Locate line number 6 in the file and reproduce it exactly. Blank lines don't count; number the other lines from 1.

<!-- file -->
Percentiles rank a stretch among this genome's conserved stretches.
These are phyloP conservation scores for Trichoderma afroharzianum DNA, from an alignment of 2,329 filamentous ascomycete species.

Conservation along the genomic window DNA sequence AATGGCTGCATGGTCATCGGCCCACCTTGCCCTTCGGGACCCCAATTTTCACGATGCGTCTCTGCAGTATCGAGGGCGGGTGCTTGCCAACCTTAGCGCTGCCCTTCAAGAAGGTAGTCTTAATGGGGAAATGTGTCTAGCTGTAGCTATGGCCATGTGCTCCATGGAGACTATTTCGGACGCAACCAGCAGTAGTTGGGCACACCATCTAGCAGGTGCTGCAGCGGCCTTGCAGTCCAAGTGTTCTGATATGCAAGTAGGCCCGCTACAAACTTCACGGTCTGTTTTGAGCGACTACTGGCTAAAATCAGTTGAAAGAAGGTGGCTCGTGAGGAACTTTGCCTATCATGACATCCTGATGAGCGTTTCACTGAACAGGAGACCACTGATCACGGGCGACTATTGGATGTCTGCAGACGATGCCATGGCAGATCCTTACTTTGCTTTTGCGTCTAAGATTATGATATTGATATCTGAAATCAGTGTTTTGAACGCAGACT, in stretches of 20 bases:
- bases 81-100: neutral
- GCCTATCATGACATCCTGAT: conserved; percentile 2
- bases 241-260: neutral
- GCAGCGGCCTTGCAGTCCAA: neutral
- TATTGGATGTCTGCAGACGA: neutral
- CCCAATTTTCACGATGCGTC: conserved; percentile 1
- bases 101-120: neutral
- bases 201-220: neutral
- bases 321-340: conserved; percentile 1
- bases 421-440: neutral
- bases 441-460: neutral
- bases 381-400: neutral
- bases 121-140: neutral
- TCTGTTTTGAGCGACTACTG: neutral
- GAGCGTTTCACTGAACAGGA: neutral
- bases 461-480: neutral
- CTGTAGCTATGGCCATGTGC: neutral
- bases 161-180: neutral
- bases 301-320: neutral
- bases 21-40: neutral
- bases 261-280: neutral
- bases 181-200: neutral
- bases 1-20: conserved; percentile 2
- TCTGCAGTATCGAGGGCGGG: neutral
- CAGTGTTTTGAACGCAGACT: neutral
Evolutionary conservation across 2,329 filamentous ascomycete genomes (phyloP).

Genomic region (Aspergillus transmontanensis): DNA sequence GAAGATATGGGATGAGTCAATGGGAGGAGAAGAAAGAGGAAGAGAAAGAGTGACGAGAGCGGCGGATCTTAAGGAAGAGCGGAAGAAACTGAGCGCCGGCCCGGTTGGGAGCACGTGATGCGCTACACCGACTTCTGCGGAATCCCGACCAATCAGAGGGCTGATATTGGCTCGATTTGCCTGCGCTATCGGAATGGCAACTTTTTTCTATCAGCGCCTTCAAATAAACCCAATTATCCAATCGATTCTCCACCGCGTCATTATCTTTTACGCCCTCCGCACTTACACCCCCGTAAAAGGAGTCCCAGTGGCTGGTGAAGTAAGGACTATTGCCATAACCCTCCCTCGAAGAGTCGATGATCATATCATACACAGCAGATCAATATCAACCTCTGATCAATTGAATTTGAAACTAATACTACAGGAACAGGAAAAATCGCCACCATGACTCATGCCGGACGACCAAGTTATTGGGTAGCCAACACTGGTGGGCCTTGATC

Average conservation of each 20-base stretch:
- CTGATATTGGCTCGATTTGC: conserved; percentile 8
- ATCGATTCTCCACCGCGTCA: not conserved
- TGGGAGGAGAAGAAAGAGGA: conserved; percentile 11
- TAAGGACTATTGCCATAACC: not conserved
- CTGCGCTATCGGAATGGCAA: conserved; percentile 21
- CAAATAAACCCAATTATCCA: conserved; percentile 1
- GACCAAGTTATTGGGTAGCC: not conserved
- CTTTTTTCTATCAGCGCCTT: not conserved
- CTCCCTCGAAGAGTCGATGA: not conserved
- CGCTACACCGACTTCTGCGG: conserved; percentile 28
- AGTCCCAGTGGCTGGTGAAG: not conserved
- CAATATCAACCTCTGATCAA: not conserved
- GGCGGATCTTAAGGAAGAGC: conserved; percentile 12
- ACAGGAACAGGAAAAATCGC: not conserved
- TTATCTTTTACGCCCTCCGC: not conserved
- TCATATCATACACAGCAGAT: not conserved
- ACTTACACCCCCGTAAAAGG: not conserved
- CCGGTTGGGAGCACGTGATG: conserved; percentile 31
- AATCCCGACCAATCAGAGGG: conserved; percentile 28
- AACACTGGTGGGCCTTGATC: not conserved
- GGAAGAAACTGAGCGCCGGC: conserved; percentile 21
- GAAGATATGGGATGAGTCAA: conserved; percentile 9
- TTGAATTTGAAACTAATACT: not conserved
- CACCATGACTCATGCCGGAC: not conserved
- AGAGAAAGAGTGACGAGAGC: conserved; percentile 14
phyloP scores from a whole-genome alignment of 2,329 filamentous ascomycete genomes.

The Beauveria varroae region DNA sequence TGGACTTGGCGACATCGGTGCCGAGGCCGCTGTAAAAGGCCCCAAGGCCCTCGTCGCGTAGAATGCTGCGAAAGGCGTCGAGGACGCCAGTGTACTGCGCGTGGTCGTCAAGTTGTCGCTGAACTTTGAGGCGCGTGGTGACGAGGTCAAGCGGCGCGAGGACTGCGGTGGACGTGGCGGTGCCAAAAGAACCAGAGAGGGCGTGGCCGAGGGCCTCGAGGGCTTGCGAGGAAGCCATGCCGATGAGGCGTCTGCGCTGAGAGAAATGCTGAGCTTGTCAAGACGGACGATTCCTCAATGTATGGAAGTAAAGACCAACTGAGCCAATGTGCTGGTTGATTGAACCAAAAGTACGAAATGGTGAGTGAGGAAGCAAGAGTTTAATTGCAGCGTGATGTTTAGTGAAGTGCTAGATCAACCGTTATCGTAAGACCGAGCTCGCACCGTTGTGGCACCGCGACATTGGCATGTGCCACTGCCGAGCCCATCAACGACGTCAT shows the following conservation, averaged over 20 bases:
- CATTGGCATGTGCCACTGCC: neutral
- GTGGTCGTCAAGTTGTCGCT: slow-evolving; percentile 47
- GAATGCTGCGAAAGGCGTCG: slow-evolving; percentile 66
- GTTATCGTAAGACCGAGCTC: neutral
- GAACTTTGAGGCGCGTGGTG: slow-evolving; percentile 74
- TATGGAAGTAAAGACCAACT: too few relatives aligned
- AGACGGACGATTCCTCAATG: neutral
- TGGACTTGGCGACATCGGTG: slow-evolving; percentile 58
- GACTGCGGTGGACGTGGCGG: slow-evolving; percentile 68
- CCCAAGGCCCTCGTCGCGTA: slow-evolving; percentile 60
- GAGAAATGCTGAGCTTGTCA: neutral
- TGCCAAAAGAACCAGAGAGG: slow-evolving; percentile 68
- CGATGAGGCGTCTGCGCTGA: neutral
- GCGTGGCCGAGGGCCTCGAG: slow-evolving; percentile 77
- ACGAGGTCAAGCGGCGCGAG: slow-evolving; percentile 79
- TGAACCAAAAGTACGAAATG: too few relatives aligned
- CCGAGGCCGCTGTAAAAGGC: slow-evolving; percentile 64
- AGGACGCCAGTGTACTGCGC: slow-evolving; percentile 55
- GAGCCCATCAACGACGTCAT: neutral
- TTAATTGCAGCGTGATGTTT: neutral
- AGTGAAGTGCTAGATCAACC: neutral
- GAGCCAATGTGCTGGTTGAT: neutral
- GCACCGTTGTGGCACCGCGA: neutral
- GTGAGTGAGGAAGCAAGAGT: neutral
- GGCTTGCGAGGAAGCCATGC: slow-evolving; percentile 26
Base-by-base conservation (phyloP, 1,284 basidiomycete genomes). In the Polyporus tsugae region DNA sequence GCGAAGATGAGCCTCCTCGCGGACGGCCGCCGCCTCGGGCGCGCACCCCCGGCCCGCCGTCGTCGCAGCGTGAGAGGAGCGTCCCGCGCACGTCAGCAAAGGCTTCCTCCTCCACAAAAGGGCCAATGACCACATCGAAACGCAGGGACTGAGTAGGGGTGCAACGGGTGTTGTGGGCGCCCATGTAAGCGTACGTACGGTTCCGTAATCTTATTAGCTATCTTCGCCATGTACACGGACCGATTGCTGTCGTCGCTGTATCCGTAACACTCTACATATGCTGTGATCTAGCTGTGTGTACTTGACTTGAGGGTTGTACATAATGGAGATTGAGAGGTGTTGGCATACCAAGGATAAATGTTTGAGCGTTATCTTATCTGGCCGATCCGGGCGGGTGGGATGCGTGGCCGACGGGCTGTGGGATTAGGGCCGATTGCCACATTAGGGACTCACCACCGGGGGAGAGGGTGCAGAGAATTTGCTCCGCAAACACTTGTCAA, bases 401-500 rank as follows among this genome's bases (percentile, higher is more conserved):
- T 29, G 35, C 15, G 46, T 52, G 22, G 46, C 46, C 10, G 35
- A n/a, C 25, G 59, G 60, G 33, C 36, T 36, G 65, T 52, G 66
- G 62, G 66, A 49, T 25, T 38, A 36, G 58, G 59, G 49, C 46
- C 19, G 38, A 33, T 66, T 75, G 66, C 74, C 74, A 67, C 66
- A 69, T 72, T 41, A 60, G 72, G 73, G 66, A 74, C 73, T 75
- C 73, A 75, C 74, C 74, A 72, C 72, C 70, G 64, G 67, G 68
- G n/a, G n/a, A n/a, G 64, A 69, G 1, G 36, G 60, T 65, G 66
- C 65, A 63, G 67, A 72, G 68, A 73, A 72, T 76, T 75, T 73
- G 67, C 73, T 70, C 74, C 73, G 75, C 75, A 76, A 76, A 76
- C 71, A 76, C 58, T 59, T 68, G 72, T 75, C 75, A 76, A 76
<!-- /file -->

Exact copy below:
- bases 241-260: neutral